Indie88 Premiere: Star Moles share flashy video for new track ‘Bloodhounds (Bad News Babe)’ alongside new album ‘Camelot’

We took part in an exclusive Q&A with the band

Emily Moales has reunited with Kevin Basko to release a new album as Star Moles called Camelot, and to celebrate the release, they’ve shared a video for “Blood Hounds (Bad News Babe),” premiering now on Indie88.

The catchy new glam rock track comes packed with shimmering keys, a driven drum beat, and gritty vocals, as Moales delivers lines like, “But when I heard you holler,/ I knew I was too late/ Now I’m waiting in a diner for the bloodhounds of fate.” The accompanying video comes packed with colourful, flashy shots of Moales performing along to the track beneath bright, captivating graphics.

“‘Bloodhounds’ is a boisterous glam rock song comprised of several layers of pelting pianos, thunderous drums, and slinking desert rattlesnake guitars,” Star Moles explain, “with lyrics warning of the oncoming ‘bloodhounds of fate’ and the ominous promise of ‘bad news, babe.'”

Watch the video for “Bloodhounds (Bad News Babe)” and check out a Q&A about the song below.
 

 
What inspired “Bloodhounds (Bad News Babe)?”

“I started with the idea of wanting to make a song like “Needle In The Camel’s Eye” by Brian Eno that really drives forward hard the whole time. That forward movement and the explosiveness of the dissonant piano riff are what inspired the lyrics.”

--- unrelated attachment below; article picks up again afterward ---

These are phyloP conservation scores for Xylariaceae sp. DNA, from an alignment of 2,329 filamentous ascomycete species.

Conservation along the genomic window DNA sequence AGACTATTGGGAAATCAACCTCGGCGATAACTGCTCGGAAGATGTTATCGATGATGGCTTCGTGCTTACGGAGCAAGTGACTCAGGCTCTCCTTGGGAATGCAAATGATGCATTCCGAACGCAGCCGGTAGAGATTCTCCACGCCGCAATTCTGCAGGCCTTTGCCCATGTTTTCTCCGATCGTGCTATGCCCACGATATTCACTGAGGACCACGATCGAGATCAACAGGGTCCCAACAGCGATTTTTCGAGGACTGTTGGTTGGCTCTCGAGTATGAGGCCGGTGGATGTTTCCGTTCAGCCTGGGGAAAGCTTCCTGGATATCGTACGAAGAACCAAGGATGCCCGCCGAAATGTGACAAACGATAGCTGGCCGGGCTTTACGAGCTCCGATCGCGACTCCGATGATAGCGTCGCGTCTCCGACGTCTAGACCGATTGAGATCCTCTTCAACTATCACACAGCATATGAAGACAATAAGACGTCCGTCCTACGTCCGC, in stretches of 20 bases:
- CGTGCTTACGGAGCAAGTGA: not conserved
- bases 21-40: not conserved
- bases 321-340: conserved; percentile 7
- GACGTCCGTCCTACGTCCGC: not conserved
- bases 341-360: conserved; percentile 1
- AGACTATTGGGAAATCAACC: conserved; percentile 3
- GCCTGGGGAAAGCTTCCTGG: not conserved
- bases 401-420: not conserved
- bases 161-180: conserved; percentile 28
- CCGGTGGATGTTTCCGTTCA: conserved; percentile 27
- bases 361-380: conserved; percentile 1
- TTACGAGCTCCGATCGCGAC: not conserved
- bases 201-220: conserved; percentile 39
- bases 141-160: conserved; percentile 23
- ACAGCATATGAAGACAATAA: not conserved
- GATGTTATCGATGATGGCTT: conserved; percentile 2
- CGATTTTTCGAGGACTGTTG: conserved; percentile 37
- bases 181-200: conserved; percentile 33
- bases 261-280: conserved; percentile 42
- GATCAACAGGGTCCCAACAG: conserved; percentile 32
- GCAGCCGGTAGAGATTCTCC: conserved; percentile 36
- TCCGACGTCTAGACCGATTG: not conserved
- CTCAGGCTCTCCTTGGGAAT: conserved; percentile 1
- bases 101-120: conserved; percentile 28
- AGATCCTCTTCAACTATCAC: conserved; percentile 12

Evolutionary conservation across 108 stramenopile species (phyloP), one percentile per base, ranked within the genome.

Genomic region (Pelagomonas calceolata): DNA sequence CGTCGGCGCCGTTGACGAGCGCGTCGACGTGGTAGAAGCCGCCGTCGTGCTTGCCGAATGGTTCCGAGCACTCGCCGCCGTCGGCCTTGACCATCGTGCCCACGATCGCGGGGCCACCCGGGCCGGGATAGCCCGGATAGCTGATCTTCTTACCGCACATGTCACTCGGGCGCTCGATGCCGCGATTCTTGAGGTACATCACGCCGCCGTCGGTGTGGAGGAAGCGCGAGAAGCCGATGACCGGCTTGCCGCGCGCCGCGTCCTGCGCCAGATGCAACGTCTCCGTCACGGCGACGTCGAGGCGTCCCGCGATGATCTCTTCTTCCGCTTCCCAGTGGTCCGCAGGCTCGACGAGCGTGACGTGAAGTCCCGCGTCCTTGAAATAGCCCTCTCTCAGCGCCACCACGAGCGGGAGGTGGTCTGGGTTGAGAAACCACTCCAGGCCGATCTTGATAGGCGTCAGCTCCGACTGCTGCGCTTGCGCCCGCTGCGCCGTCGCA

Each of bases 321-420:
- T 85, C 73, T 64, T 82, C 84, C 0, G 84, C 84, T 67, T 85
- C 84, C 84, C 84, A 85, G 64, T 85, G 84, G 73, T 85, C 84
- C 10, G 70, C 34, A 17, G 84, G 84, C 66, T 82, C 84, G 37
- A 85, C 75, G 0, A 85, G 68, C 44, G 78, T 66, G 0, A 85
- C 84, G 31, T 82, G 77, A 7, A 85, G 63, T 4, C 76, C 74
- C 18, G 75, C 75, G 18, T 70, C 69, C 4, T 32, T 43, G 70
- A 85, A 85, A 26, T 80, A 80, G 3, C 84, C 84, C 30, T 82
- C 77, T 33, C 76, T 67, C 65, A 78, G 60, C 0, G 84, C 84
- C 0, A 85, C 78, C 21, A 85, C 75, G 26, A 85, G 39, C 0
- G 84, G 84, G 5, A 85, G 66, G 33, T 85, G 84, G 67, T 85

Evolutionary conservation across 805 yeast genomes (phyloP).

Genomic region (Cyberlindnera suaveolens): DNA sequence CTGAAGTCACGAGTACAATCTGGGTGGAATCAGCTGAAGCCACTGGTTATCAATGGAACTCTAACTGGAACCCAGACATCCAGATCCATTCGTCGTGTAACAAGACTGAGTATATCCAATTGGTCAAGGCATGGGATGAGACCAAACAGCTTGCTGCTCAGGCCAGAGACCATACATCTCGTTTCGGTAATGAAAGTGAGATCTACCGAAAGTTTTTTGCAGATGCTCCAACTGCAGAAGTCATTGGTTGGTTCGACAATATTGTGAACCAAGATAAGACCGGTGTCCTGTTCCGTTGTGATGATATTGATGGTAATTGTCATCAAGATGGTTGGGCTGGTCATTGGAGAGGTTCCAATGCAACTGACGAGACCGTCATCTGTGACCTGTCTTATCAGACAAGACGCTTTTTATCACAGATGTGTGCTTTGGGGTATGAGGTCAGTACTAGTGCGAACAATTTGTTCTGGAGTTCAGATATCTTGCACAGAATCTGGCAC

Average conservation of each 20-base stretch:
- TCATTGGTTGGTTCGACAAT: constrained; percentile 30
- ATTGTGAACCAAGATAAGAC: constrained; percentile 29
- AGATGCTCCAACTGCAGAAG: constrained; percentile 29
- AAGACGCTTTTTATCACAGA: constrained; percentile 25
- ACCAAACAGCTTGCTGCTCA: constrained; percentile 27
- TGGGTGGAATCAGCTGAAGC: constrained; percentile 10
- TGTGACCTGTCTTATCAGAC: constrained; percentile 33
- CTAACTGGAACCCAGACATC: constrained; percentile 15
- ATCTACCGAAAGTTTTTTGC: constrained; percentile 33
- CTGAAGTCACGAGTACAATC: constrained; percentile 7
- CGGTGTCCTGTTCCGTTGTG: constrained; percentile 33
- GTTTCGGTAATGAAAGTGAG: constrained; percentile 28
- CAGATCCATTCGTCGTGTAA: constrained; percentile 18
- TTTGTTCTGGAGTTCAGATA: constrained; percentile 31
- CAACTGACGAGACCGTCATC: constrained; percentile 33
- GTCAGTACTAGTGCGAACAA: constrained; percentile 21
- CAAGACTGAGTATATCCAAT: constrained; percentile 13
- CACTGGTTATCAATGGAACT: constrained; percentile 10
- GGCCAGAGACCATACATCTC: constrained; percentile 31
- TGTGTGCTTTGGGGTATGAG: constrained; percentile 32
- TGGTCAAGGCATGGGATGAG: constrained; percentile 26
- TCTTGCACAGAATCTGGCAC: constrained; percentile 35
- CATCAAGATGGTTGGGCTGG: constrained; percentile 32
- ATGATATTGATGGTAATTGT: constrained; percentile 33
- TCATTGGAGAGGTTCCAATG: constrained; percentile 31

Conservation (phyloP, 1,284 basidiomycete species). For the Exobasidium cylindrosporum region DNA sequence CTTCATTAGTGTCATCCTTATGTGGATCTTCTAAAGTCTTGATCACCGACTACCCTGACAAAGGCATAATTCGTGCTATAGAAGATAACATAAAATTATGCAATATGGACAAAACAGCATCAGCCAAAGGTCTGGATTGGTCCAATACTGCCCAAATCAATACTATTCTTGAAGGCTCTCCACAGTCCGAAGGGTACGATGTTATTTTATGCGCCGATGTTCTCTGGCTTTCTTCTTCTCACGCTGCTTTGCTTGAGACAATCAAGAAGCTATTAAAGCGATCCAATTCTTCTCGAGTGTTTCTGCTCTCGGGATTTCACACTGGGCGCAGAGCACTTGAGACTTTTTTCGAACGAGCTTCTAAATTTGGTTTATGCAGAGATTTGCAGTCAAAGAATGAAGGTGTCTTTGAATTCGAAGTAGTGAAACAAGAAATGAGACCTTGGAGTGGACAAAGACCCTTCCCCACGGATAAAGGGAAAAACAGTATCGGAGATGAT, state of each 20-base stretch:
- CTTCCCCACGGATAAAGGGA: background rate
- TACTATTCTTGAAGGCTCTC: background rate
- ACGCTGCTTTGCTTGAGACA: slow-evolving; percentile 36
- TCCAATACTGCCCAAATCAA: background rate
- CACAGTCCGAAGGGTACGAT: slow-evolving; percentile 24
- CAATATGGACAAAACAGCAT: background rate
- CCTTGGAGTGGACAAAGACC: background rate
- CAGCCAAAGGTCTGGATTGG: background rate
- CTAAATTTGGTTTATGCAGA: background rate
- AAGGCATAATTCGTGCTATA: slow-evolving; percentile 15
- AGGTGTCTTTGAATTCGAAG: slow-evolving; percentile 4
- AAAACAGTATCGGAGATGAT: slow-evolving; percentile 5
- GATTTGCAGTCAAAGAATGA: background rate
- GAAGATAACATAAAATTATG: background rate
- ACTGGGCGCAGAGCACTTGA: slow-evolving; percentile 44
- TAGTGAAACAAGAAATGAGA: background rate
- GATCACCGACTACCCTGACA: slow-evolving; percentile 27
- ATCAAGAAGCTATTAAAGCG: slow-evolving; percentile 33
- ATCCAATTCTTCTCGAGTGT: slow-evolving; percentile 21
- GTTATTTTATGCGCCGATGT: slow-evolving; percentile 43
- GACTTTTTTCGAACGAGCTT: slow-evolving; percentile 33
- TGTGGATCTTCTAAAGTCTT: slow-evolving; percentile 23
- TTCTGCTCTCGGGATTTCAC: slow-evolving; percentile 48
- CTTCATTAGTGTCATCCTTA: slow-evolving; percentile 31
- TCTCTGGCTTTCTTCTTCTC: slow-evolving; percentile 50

Who produced it?

“What was the recording experience like? The song and the record it’s from were produced by Kevin Basko of Rubber Band Gun. It was my first time recording in a studio and using analogue equipment, as well as my first time working with a producer. I loved witnessing the song’s transformation during the process into a sound that exceeded the expectations I have of my own songwriting, which wouldn’t have been achieved without Kevin’s production wizardry and playing on the track.”

What do you want people to take away from the song?

“I want people to get the song stuck in their heads and think “damn I haven’t heard hooks like this in a long time, this should be in a movie.” I hope when people listen to it they feel like they are in some sort of action adventure danger movie.”

Was there a particular mood you were trying to capture? A story you were trying to tell?

“The song kind of built itself on itself. The repetitive, ascending chord progression inspired the chugging piano, guitar, and vocal melodies, which created the mood of impending doom, danger, and urgency that the lyrics about being on the run from something reflect. It has a cinematic cohesiveness
that I’m really proud of.”

Anything else noteworthy?

“There’s a demo version of the song on my Bandcamp that has a weird slow bridge section about horses.”

Stream their new album Camelot in full below.